Spraying for Boxelder Bugs, Elm Seed Bugs and Earwigs in Spring

spraying boxelder bugs earwigs

Spring is a period where many home and building owners begin thinking about various warm-weather pests and how to protect their structures from them. Several of these pests can be easily warded off using the right kind of spraying or preparation, and knowing about these options in advance goes a long way.

At Logan Extermination, we’re proud to offer a wide range of both pest control and lawn care services, including several forms of spraying — both for trees and shrubs and for your home itself. Three particular insects that our spraying services will help prevent, and which are sometimes confused for one another, are the boxelder bug, elm seed bug and earwig. What are each of these, and how can you tell them apart to properly inform our pest control experts of your issue? Here’s a basic primer.

Boxelder Bugs

Often the first insect seen in large volume during the spring in many areas, the boxelder bug refers to a mostly black insect that has small hints of red and orange on it. They typically feed on boxelder trees and other maples, as well as fruits and vegetables in gardens. Primarily a nuisance pest, they can stain surfaces with their excrement, and they will often invade homes in large numbers seeking shelter from the cold.

While boxelder bugs don’t lead to specific health problems, their presence can be a sign of other issues like an infestation of aphids or scale on the host tree. If you’re seeing large numbers of boxelder bugs and don’t have any boxelders or maples on your property, it’s likely time to call in a professional.

Elm Seed Bugs

Also sometimes referred to as elm seed beetles, elm seed bugs are often confused with boxelder bugs — but are not the same in reality. Rather, elm seed bugs refer to those that often lay eggs in elm trees, and have long lifespans, sometimes surviving all the way into winter. They are light brown in color with black markings, and can often be seen crawling around on tree bark.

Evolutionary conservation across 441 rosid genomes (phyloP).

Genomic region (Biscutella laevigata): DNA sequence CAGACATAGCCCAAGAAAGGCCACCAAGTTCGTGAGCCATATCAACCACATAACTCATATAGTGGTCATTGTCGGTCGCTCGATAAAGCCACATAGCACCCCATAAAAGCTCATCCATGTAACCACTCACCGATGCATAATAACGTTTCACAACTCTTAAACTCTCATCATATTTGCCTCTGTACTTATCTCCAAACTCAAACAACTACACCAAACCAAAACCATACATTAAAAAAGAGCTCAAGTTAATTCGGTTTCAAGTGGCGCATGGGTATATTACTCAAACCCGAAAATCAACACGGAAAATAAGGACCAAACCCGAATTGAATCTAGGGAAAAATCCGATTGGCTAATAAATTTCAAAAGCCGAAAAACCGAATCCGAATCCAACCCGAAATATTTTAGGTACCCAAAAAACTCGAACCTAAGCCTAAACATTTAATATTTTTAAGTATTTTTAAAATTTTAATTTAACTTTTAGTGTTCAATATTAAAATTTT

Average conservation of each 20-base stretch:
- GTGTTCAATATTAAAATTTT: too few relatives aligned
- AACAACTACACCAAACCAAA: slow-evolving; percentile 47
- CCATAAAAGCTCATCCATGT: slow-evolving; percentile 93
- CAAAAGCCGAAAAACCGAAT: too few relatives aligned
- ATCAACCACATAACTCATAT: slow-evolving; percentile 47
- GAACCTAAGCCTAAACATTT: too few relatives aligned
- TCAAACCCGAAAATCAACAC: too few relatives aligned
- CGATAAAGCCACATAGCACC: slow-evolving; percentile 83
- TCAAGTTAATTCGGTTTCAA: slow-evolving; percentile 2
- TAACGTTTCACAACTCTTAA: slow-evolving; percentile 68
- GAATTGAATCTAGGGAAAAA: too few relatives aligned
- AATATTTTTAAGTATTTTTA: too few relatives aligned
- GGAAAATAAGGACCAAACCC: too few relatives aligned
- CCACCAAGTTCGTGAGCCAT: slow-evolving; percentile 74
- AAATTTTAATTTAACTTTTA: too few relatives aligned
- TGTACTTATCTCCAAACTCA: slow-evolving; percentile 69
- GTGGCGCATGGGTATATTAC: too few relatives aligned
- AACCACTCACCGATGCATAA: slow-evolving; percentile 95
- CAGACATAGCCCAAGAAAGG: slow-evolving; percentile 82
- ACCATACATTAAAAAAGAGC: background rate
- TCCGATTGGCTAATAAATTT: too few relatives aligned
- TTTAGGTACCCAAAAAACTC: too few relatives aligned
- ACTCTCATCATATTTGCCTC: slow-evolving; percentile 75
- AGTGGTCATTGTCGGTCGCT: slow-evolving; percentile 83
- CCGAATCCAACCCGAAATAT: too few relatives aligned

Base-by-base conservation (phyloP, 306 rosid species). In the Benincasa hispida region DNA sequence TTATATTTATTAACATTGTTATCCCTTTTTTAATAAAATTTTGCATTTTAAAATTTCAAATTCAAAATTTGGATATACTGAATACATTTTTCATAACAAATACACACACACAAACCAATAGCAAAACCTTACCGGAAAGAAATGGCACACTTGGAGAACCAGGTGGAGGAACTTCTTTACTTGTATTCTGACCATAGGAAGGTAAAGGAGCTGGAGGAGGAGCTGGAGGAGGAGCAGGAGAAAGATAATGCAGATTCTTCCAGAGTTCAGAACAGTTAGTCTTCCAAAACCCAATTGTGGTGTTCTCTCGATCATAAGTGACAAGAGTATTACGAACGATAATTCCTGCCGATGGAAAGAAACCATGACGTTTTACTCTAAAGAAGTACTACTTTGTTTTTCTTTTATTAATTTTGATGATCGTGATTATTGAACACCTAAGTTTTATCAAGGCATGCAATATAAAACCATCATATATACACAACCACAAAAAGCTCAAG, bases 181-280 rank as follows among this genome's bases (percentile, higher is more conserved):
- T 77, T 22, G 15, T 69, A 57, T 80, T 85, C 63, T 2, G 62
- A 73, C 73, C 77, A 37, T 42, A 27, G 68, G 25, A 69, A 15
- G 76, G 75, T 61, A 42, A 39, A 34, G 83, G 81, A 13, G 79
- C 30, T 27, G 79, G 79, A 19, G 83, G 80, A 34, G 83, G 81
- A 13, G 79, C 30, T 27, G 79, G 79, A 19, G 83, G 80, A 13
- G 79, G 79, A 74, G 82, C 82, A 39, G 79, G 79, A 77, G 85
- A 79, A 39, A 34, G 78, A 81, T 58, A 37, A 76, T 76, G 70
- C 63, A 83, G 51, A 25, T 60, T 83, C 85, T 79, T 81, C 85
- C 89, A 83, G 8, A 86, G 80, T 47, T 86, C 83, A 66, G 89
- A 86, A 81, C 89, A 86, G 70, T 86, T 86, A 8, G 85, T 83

Like boxelder bugs, elm seed bugs generally don’t cause any real damage to trees or homes but can be a nuisance. If you’re seeing them around your property, our experts can help you get rid of them.


The third insect often confused with the other two, earwigs are a small brownish creature with pincers on their abdomen. They get their name from the myth that they crawl into people’s ears at night, although this is not true.

Primarily nocturnal, they feed on a variety of things, including aphids, other insects and decaying organic matter. They can often be found in damp areas like under rocks or near the foundation of a home.

While they are not known to cause any real damage to humans or property, they can be unsightly and difficult to get rid of. If you’re experiencing an earwig infestation, our experts can help.

For more on any of these common spring insects or how to identify them, or to learn about our spraying or any other pest control services we offer, speak to the staff at Logan Extermination today.

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